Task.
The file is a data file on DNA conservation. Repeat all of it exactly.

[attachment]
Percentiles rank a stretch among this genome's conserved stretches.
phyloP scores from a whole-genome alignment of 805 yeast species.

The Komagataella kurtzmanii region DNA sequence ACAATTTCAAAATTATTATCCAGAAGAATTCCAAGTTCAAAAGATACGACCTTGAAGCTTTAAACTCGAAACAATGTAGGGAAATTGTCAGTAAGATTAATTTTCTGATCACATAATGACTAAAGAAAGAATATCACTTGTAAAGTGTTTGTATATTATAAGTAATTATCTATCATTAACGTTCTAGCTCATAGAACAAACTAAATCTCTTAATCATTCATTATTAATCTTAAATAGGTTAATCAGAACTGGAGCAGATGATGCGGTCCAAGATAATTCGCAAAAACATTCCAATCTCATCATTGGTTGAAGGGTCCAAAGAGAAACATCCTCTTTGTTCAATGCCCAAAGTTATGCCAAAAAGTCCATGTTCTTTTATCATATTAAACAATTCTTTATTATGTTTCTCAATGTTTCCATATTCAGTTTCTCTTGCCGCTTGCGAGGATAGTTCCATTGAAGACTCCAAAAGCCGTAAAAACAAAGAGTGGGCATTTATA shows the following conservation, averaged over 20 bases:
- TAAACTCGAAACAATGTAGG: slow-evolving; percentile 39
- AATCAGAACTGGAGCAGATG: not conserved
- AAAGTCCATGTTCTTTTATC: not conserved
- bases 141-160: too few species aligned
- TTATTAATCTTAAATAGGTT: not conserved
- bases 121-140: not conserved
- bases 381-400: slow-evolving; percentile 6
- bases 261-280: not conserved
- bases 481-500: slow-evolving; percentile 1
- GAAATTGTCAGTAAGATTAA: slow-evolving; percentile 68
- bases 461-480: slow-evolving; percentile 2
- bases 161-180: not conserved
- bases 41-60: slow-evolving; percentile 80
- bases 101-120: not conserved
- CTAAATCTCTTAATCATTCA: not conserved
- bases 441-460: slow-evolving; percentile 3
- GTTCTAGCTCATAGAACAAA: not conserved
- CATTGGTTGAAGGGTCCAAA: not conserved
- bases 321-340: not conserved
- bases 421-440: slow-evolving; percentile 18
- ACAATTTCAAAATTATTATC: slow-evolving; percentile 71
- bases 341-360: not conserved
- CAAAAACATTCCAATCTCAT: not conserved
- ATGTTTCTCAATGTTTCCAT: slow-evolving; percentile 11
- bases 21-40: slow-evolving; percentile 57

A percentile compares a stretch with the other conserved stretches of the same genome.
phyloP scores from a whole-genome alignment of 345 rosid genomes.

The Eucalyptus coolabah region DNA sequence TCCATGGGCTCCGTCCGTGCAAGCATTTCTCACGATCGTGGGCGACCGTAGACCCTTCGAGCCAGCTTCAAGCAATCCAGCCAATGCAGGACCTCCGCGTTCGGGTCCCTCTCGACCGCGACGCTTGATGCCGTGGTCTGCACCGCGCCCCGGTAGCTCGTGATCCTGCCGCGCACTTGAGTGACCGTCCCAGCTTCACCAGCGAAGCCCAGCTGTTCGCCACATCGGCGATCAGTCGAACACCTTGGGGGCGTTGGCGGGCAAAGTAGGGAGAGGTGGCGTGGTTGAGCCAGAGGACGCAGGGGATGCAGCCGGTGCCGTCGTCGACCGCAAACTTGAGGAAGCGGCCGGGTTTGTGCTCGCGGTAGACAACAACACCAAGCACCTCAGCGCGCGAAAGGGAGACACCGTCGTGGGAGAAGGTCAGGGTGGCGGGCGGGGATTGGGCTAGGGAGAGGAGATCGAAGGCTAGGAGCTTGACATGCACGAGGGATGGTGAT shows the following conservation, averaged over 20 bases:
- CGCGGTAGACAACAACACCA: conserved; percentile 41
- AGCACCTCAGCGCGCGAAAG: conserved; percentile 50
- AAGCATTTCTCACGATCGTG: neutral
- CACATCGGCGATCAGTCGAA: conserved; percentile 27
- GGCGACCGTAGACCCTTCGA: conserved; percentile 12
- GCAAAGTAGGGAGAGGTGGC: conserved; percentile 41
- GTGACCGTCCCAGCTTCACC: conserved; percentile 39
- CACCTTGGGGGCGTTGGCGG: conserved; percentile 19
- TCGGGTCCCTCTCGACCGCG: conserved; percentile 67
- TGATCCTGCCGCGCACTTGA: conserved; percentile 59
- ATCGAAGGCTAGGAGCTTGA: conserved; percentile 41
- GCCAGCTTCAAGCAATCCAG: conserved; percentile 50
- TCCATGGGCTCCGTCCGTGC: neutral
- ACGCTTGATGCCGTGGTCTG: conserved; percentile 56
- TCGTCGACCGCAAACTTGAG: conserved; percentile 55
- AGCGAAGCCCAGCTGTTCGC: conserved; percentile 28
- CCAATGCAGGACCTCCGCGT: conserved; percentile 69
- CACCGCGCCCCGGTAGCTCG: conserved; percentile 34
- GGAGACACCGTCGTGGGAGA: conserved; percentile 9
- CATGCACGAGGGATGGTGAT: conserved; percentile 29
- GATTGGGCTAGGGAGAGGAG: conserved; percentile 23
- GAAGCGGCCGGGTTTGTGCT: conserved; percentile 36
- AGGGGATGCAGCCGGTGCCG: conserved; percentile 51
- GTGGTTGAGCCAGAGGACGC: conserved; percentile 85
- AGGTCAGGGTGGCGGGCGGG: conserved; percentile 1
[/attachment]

Percentiles rank a stretch among this genome's conserved stretches.
phyloP scores from a whole-genome alignment of 805 yeast species.

The Komagataella kurtzmanii region DNA sequence ACAATTTCAAAATTATTATCCAGAAGAATTCCAAGTTCAAAAGATACGACCTTGAAGCTTTAAACTCGAAACAATGTAGGGAAATTGTCAGTAAGATTAATTTTCTGATCACATAATGACTAAAGAAAGAATATCACTTGTAAAGTGTTTGTATATTATAAGTAATTATCTATCATTAACGTTCTAGCTCATAGAACAAACTAAATCTCTTAATCATTCATTATTAATCTTAAATAGGTTAATCAGAACTGGAGCAGATGATGCGGTCCAAGATAATTCGCAAAAACATTCCAATCTCATCATTGGTTGAAGGGTCCAAAGAGAAACATCCTCTTTGTTCAATGCCCAAAGTTATGCCAAAAAGTCCATGTTCTTTTATCATATTAAACAATTCTTTATTATGTTTCTCAATGTTTCCATATTCAGTTTCTCTTGCCGCTTGCGAGGATAGTTCCATTGAAGACTCCAAAAGCCGTAAAAACAAAGAGTGGGCATTTATA shows the following conservation, averaged over 20 bases:
- TAAACTCGAAACAATGTAGG: slow-evolving; percentile 39
- AATCAGAACTGGAGCAGATG: not conserved
- AAAGTCCATGTTCTTTTATC: not conserved
- bases 141-160: too few species aligned
- TTATTAATCTTAAATAGGTT: not conserved
- bases 121-140: not conserved
- bases 381-400: slow-evolving; percentile 6
- bases 261-280: not conserved
- bases 481-500: slow-evolving; percentile 1
- GAAATTGTCAGTAAGATTAA: slow-evolving; percentile 68
- bases 461-480: slow-evolving; percentile 2
- bases 161-180: not conserved
- bases 41-60: slow-evolving; percentile 80
- bases 101-120: not conserved
- CTAAATCTCTTAATCATTCA: not conserved
- bases 441-460: slow-evolving; percentile 3
- GTTCTAGCTCATAGAACAAA: not conserved
- CATTGGTTGAAGGGTCCAAA: not conserved
- bases 321-340: not conserved
- bases 421-440: slow-evolving; percentile 18
- ACAATTTCAAAATTATTATC: slow-evolving; percentile 71
- bases 341-360: not conserved
- CAAAAACATTCCAATCTCAT: not conserved
- ATGTTTCTCAATGTTTCCAT: slow-evolving; percentile 11
- bases 21-40: slow-evolving; percentile 57

A percentile compares a stretch with the other conserved stretches of the same genome.
phyloP scores from a whole-genome alignment of 345 rosid genomes.

The Eucalyptus coolabah region DNA sequence TCCATGGGCTCCGTCCGTGCAAGCATTTCTCACGATCGTGGGCGACCGTAGACCCTTCGAGCCAGCTTCAAGCAATCCAGCCAATGCAGGACCTCCGCGTTCGGGTCCCTCTCGACCGCGACGCTTGATGCCGTGGTCTGCACCGCGCCCCGGTAGCTCGTGATCCTGCCGCGCACTTGAGTGACCGTCCCAGCTTCACCAGCGAAGCCCAGCTGTTCGCCACATCGGCGATCAGTCGAACACCTTGGGGGCGTTGGCGGGCAAAGTAGGGAGAGGTGGCGTGGTTGAGCCAGAGGACGCAGGGGATGCAGCCGGTGCCGTCGTCGACCGCAAACTTGAGGAAGCGGCCGGGTTTGTGCTCGCGGTAGACAACAACACCAAGCACCTCAGCGCGCGAAAGGGAGACACCGTCGTGGGAGAAGGTCAGGGTGGCGGGCGGGGATTGGGCTAGGGAGAGGAGATCGAAGGCTAGGAGCTTGACATGCACGAGGGATGGTGAT shows the following conservation, averaged over 20 bases:
- CGCGGTAGACAACAACACCA: conserved; percentile 41
- AGCACCTCAGCGCGCGAAAG: conserved; percentile 50
- AAGCATTTCTCACGATCGTG: neutral
- CACATCGGCGATCAGTCGAA: conserved; percentile 27
- GGCGACCGTAGACCCTTCGA: conserved; percentile 12
- GCAAAGTAGGGAGAGGTGGC: conserved; percentile 41
- GTGACCGTCCCAGCTTCACC: conserved; percentile 39
- CACCTTGGGGGCGTTGGCGG: conserved; percentile 19
- TCGGGTCCCTCTCGACCGCG: conserved; percentile 67
- TGATCCTGCCGCGCACTTGA: conserved; percentile 59
- ATCGAAGGCTAGGAGCTTGA: conserved; percentile 41
- GCCAGCTTCAAGCAATCCAG: conserved; percentile 50
- TCCATGGGCTCCGTCCGTGC: neutral
- ACGCTTGATGCCGTGGTCTG: conserved; percentile 56
- TCGTCGACCGCAAACTTGAG: conserved; percentile 55
- AGCGAAGCCCAGCTGTTCGC: conserved; percentile 28
- CCAATGCAGGACCTCCGCGT: conserved; percentile 69
- CACCGCGCCCCGGTAGCTCG: conserved; percentile 34
- GGAGACACCGTCGTGGGAGA: conserved; percentile 9
- CATGCACGAGGGATGGTGAT: conserved; percentile 29
- GATTGGGCTAGGGAGAGGAG: conserved; percentile 23
- GAAGCGGCCGGGTTTGTGCT: conserved; percentile 36
- AGGGGATGCAGCCGGTGCCG: conserved; percentile 51
- GTGGTTGAGCCAGAGGACGC: conserved; percentile 85
- AGGTCAGGGTGGCGGGCGGG: conserved; percentile 1